Fu Fu Chi Chi Choir performs as part of In the Chamber 2011: Holiday Special (Leif Norman)
It's beginning to look a lot like Christmas.... whether we like it or not. If you're already tired of the commercialism of the season, this play's for you.
Eight Tiny Reindeer of the Apocalypse offers a bracing tonic to this lunacy. It's one half of Theatre Projects Manitoba's annual presentation In the Chamber 2011: Holiday Special. It's a one-person show written and performed by Ellen Peterson, exploring our relationship with the holidays and the pursuit of meaning in this buy-buy-buy world.
Sharing the stage will be the Fu Fu Chi Chi Choir, turning fa-la-las into ha-ha-has with their raucous and rolicking mix of music, satire, costumes and other antics. Ardith Boxall directs.
SCENE wanted to get some background on Eight Tiny Reindeer of the Apocalypse. Ellen Peterson spoke with Theatre Projects Manitoba's Anne Bennet:
If someone simply asked 'what's the play about', what would you tell them?
It is the story of how the end of civilization as we know it is brought about by Christmas. Every time I go to a mall in December (or November) I can't help thinking "end times...end times..." It looks like a society gone wrong. It looks like a disaster. So I've taken that feeling to the extreme.
The play is a very different theatrical experience. Did the message drive the process for you, or did you simply set out to create a holiday play?
I have trouble celebrating the holidays, for the reasons cited above. I love Christmas, at least I love the concept, but the reality is impossible. It's just way way too much. I feel trapped by it: I can't stand it, I think a lot of it is just wrong, but here I am baking shortbread, you know? I felt that if Christmas is such a problem for me, I should do something about it!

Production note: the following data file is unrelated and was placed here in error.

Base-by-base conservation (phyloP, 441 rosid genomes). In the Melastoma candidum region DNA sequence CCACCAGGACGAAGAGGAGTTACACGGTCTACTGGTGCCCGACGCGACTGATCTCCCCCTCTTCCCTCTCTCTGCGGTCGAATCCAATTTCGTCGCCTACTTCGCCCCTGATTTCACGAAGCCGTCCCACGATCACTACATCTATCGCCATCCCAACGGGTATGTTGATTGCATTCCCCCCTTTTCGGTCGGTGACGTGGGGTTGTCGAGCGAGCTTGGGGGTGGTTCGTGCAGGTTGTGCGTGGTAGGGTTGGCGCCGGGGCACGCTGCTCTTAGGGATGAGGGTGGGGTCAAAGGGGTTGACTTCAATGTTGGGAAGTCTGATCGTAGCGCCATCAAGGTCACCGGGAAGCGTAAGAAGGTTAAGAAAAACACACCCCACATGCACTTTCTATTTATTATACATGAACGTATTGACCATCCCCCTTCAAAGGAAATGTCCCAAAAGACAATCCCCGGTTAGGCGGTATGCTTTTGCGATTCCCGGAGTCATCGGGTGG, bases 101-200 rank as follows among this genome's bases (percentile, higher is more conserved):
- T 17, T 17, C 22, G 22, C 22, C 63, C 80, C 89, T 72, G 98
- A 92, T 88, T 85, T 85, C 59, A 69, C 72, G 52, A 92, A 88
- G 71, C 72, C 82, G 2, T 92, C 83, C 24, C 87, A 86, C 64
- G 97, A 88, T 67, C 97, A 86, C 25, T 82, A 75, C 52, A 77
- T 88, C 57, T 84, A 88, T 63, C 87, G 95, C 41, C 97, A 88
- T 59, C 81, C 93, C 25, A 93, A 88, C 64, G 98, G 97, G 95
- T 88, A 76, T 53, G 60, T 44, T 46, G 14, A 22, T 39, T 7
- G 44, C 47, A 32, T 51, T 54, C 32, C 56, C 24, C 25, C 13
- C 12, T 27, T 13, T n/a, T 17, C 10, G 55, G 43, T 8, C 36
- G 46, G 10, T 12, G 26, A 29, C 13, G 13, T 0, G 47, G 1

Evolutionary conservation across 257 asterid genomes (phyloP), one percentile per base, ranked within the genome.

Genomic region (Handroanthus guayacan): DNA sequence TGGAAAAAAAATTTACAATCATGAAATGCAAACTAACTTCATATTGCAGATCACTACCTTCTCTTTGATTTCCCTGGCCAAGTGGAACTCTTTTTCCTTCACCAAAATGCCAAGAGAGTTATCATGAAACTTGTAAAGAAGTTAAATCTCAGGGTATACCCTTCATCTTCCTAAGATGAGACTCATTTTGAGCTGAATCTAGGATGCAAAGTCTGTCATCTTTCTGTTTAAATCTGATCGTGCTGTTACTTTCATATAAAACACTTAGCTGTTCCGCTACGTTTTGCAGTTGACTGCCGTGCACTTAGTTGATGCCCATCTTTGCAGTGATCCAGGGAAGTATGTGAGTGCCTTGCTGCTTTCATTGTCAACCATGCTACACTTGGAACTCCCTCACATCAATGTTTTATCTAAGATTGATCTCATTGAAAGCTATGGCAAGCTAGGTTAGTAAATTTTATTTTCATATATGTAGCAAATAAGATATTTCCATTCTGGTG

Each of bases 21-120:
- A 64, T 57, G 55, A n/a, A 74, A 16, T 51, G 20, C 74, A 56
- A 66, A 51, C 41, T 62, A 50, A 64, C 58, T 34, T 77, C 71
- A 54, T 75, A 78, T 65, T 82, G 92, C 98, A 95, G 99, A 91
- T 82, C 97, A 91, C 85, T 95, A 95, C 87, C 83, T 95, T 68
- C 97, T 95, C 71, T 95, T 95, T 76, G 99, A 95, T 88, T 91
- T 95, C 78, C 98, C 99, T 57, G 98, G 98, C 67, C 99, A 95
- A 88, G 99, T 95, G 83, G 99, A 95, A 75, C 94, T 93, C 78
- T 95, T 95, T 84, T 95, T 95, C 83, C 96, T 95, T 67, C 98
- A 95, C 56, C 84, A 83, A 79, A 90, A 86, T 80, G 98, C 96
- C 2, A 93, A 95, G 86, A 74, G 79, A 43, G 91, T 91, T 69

By last year I noticed I was complaining A LOT to anyone who would listen, and my complaints started to sound like a halfway funny comedy routine. People were nodding their heads in agreement too. I was telling people "if I am going to do Christmas again, I am actually going to require therapy" and "I'm going to write a play called "Christmas is F%#+!d."
Ardith heard about it and called me up. Called my bluff. Which is good because I can't really afford the therapy right now and this way maybe I can help some other people. I'm not the only one who feels this way. And it's more than just a personal problem. I truly believe that we as a society are doing some dangerous, stupid things, and the way we celebrate Christmas is one of them.
How do you think the play fits within the Winnipeg holiday entertainment landscape?
It's a shot of tequila in a sea of eggnog, maybe. It's (hopefully) going to be helpful to laugh about this problem, and think about what we need from Christmas and how we could get it without going to hell in a handbasket. Think of it as a chance to "Occupy Christmas."
How does it fit with the intent behind 'In the Chamber'?
I think when Ardith looks for people to do this, she tries to find someone with something they need to say, someone who has an idea or issue banging at the door demanding release. One artist who had done In The Chamber said he looked at it as a chance to tell the truth about himself, an idea I found so terrifying I wanted try it at once. I don't know if I've succeeded. It has forced me to take a good look at my own cynicism. I've tried to be honest, but it's not just about me.
Fu Fu Chi Chi CHoir (Leif Norman). Above, Ellen Peterson (TPM)